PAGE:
At this time, the handbills started appearing. And also an anonymous new “Constitutional Draft”. And from the General Post Office, what became known as the notorious inflammatory telegram, was also sent. (I shall report on these materials shortly via the reproduction of a newspaper article).
Károly Király had just arrived back from surgery in Budapest, and we agreed that we would petition the attorney’s office to investigate who had sent the telegram from the post office, who had written the handbills, etc., and that the culprits should be indicted.
In local newspapers, both Romanian and Hungarian post office clerks demanded that it should be discovered which colleagues sent the telegram inciting anti-Hungarian feeling and calling for violent action. This demand was in vain.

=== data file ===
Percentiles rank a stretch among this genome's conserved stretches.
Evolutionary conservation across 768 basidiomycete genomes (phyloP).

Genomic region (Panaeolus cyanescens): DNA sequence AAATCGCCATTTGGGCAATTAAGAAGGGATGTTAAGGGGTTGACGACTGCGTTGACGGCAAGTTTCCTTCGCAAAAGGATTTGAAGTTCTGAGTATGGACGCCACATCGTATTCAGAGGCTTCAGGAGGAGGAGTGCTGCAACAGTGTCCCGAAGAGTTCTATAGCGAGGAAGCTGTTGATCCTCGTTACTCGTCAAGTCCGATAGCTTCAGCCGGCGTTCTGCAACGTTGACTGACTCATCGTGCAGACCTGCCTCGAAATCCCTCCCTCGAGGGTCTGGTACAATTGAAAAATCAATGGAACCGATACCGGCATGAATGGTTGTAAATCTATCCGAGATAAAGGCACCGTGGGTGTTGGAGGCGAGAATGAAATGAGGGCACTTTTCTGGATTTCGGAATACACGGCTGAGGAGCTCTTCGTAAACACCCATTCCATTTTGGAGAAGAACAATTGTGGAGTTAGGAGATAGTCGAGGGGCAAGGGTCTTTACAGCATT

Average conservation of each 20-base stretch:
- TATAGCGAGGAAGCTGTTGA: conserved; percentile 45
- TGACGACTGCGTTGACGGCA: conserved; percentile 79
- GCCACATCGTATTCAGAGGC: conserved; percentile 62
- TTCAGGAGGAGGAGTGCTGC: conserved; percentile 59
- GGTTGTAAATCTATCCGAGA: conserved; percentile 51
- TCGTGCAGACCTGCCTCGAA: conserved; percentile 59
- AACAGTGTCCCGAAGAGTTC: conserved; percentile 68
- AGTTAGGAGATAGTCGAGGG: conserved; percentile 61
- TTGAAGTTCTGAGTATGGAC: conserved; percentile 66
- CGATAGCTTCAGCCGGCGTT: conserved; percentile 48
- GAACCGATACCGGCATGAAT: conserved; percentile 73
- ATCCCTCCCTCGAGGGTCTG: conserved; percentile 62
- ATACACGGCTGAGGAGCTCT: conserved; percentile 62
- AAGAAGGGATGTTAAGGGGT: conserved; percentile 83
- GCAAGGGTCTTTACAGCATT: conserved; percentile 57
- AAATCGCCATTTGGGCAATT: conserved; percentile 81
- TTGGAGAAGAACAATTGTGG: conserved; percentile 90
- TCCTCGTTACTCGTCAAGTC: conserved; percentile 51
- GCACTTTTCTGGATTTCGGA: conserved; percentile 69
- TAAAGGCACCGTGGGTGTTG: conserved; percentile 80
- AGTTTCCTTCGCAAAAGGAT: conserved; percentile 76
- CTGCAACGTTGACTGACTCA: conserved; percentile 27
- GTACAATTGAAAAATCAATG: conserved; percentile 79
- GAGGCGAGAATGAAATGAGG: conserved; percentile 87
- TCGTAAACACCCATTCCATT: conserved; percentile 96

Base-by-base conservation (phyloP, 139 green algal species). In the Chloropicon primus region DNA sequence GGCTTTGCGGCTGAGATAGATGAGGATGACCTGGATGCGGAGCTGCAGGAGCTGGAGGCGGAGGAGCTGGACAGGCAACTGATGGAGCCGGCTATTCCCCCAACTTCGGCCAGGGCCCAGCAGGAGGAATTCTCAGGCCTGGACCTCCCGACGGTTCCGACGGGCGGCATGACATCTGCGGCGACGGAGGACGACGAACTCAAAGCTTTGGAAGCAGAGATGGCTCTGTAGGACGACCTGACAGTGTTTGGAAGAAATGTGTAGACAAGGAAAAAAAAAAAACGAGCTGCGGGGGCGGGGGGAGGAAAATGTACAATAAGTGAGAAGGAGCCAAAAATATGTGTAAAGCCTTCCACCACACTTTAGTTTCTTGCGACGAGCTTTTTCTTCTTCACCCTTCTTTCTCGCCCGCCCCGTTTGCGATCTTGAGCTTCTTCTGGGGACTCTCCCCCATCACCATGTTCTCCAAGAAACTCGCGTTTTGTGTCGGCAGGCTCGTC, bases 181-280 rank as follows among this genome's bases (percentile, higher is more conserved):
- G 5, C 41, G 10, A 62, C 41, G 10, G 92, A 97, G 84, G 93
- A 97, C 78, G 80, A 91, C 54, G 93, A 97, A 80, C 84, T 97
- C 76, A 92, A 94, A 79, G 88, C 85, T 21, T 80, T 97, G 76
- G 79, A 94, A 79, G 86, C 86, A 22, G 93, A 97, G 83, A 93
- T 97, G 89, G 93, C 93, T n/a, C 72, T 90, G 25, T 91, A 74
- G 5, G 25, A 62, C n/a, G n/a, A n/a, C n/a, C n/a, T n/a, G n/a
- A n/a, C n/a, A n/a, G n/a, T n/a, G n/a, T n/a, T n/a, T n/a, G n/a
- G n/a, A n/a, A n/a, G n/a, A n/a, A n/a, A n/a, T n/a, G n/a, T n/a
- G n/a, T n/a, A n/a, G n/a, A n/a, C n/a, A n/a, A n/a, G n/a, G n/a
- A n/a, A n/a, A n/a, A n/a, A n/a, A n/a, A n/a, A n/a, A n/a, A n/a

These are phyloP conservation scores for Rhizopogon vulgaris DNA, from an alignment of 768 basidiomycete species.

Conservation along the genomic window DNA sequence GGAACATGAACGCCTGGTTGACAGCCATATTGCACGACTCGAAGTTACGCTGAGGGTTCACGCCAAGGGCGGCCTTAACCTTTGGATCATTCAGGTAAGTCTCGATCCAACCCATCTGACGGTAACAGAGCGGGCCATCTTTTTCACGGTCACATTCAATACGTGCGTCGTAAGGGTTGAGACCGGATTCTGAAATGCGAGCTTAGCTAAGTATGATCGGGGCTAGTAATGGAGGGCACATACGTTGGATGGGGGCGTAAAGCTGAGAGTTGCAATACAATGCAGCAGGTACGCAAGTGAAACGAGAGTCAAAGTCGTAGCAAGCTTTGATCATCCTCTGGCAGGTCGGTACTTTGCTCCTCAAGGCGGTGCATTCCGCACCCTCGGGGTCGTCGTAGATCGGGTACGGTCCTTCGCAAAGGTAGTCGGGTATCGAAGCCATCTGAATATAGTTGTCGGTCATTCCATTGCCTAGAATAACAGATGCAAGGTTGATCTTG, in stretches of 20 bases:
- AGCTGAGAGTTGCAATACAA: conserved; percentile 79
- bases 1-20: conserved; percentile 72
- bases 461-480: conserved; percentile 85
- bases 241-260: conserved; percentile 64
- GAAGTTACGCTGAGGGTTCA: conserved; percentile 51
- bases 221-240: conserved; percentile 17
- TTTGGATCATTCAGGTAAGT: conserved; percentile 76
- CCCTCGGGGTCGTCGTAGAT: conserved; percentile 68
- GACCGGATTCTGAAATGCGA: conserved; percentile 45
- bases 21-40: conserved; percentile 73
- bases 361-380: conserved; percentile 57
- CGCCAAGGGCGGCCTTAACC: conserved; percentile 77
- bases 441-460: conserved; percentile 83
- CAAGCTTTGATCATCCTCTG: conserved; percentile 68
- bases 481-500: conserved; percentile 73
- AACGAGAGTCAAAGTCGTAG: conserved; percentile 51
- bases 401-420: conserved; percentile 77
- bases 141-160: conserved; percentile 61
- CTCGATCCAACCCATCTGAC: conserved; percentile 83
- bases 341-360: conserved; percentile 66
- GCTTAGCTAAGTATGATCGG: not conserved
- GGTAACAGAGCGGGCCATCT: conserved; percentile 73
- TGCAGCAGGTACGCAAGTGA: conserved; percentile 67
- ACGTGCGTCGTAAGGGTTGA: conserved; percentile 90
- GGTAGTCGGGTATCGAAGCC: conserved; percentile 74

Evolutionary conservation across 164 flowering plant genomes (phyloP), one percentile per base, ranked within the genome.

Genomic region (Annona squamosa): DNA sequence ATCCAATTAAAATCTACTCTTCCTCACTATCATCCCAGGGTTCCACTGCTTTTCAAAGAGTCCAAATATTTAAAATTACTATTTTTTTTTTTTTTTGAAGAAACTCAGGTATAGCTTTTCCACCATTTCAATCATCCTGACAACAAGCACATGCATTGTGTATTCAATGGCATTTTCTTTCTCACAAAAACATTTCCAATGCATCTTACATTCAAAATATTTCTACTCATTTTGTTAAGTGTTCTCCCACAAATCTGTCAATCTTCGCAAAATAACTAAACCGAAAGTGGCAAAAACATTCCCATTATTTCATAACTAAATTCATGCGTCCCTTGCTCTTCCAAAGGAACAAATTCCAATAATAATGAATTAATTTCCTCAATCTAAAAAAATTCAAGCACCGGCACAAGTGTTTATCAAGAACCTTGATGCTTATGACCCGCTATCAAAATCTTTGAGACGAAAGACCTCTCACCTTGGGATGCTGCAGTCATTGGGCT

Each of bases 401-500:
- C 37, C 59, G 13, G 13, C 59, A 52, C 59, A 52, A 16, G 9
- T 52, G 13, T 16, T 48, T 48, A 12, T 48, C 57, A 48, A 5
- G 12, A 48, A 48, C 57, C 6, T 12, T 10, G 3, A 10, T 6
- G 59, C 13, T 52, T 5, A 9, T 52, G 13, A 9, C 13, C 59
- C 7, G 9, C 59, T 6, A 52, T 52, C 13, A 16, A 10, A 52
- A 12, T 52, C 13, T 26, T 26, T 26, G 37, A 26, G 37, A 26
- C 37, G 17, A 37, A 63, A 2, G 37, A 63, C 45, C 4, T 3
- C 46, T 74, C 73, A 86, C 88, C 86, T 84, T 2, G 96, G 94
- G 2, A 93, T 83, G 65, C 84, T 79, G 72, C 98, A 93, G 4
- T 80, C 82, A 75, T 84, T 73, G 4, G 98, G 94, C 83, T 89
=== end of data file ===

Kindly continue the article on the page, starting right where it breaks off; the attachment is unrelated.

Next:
I thought it would do no harm to encourage the attorney’s office to discover the culprits. Towards the end of January, I rang Gheorghe Andreicuţ, the Romanian county attorney-general. He answered that it was impossible to discover who had sent the telegram (let me note that postal clerks swear to the opposite) and further, that the anonymous “Constitutional Draft” was simply that – a draft of a bill – and that its investigation was not the task of the attorney’s office.
I felt that the situation was giving rise to so much anxiety that I had to turn to public opinion through the press, and I wrote my article entitled “Through Incitement Against Equal Rights”. Unfortunately, this article was not published by the Magyar Szó (Hungarian Word – the Hungarian-language daily) of Romania, (though the last paragraph was published weeks later), nor by the Neuer Weg (New Road – the German-language daily of Bucharest). But then it wasn’t published by Budapest’s Magyar Nemzet (Hungarian Nation) either.
I ask you to read what I tried to draw to the attention of public opinion at the end of January: